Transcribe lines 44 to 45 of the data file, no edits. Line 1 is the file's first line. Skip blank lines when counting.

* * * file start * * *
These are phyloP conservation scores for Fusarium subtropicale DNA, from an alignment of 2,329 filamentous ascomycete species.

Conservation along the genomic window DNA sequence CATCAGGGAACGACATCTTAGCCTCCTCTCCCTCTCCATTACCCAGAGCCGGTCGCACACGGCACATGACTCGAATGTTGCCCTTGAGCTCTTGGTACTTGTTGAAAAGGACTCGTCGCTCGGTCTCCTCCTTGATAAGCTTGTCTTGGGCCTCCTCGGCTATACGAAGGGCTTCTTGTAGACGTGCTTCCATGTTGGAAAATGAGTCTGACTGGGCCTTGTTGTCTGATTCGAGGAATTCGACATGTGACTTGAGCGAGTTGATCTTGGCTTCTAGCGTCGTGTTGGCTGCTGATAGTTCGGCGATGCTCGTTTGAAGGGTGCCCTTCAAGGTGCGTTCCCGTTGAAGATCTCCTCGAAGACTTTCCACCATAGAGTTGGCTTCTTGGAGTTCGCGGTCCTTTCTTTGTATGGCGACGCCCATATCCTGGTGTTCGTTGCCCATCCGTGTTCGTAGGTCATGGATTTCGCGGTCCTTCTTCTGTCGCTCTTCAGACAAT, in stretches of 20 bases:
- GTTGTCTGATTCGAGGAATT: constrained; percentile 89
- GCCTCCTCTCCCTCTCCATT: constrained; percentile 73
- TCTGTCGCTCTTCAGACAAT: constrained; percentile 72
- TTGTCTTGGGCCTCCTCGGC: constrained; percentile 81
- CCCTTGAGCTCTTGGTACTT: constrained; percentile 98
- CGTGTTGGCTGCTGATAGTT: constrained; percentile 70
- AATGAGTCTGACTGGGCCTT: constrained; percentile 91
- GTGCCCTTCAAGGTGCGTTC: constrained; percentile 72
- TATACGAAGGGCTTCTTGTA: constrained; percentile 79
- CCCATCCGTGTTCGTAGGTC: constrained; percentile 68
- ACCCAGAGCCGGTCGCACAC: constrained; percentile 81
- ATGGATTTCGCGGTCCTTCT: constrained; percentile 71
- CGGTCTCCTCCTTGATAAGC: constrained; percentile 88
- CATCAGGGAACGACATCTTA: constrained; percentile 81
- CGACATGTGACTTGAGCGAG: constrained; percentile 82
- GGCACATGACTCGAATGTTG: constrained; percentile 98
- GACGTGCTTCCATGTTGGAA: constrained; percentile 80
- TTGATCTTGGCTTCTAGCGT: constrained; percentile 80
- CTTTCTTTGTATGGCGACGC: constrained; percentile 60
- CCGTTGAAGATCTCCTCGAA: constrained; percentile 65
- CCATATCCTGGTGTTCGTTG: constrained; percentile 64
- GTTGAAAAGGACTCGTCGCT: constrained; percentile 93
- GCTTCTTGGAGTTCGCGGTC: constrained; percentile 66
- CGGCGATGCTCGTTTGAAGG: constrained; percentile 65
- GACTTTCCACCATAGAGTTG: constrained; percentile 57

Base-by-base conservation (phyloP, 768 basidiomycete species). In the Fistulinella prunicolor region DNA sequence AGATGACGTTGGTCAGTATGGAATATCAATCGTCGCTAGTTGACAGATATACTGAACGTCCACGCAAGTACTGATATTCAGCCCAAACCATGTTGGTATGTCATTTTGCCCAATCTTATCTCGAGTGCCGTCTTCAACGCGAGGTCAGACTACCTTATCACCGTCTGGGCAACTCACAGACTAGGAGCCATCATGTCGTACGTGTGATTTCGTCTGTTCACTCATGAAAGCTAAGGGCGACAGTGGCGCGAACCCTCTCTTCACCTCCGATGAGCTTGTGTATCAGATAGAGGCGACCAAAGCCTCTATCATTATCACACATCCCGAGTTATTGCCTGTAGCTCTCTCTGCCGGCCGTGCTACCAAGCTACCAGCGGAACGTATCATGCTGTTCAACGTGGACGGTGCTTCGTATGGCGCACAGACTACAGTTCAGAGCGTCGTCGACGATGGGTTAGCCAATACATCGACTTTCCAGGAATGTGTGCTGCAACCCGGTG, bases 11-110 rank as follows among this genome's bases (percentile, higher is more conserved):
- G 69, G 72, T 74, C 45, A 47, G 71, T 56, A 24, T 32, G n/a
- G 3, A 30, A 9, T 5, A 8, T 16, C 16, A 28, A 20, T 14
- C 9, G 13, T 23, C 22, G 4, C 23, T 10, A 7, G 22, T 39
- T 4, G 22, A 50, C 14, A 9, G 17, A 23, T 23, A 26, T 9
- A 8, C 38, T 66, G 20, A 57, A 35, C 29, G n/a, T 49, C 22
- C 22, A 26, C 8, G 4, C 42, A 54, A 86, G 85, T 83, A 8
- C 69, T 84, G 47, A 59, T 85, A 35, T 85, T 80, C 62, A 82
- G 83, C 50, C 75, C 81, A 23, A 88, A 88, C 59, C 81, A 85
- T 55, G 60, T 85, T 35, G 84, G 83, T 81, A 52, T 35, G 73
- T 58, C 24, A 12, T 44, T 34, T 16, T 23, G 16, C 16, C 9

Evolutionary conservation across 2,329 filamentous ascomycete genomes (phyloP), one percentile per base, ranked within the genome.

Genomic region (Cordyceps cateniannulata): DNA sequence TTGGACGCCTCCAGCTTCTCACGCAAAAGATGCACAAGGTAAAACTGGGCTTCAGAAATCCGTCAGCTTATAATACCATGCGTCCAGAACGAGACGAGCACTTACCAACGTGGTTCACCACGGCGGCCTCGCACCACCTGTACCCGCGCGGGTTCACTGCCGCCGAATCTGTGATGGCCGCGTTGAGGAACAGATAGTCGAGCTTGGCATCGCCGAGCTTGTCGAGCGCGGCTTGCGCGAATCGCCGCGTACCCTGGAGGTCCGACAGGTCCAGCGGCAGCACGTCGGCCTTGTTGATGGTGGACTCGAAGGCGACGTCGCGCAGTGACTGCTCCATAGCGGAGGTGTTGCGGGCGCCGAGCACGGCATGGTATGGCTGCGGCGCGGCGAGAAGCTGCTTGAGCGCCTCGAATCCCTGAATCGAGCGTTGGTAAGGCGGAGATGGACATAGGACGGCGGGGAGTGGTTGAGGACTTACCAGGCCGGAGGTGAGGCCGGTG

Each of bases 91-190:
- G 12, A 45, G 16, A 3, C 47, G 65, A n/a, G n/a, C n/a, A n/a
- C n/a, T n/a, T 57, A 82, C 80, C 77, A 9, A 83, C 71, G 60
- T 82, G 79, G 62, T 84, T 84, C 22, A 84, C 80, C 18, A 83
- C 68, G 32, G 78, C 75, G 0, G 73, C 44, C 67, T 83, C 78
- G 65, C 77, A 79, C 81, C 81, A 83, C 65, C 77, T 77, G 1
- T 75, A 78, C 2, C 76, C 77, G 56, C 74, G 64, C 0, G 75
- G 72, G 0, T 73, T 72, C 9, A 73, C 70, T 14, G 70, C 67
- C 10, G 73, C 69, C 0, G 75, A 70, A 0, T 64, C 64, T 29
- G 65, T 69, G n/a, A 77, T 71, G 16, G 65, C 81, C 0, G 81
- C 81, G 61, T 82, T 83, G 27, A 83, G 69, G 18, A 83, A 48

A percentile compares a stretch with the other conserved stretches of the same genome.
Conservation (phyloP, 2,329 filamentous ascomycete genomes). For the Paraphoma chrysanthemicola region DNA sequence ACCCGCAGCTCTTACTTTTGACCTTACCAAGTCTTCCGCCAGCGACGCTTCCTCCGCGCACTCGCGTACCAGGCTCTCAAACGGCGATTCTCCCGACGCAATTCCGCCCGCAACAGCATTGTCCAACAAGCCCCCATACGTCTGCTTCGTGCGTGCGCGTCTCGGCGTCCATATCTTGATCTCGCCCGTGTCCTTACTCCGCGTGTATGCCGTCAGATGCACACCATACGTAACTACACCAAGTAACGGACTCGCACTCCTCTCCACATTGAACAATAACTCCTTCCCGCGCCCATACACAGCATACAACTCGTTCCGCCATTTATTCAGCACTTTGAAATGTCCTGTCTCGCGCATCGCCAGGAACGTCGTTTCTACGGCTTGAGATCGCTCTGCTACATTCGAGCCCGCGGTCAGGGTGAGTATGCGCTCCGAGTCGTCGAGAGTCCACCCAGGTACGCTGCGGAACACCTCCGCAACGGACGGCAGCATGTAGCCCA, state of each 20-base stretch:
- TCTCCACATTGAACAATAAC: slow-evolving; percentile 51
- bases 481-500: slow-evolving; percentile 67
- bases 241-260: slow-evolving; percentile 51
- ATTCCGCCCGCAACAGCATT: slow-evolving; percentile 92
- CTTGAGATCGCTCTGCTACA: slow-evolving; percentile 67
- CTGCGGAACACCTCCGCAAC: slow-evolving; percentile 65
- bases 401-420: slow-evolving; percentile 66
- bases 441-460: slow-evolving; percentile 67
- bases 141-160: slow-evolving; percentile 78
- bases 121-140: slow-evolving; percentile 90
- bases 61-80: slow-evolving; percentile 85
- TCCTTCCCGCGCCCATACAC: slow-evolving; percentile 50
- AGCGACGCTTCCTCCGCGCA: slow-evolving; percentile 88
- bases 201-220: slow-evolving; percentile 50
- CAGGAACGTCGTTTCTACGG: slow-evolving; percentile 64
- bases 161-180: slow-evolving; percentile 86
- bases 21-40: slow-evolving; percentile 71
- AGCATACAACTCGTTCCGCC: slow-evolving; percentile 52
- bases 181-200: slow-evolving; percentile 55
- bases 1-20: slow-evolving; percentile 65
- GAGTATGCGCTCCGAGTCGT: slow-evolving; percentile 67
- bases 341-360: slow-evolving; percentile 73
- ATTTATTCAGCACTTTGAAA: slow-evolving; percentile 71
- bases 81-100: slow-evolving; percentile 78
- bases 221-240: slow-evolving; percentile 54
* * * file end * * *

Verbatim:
- T 82, G 79, G 62, T 84, T 84, C 22, A 84, C 80, C 18, A 83
- C 68, G 32, G 78, C 75, G 0, G 73, C 44, C 67, T 83, C 78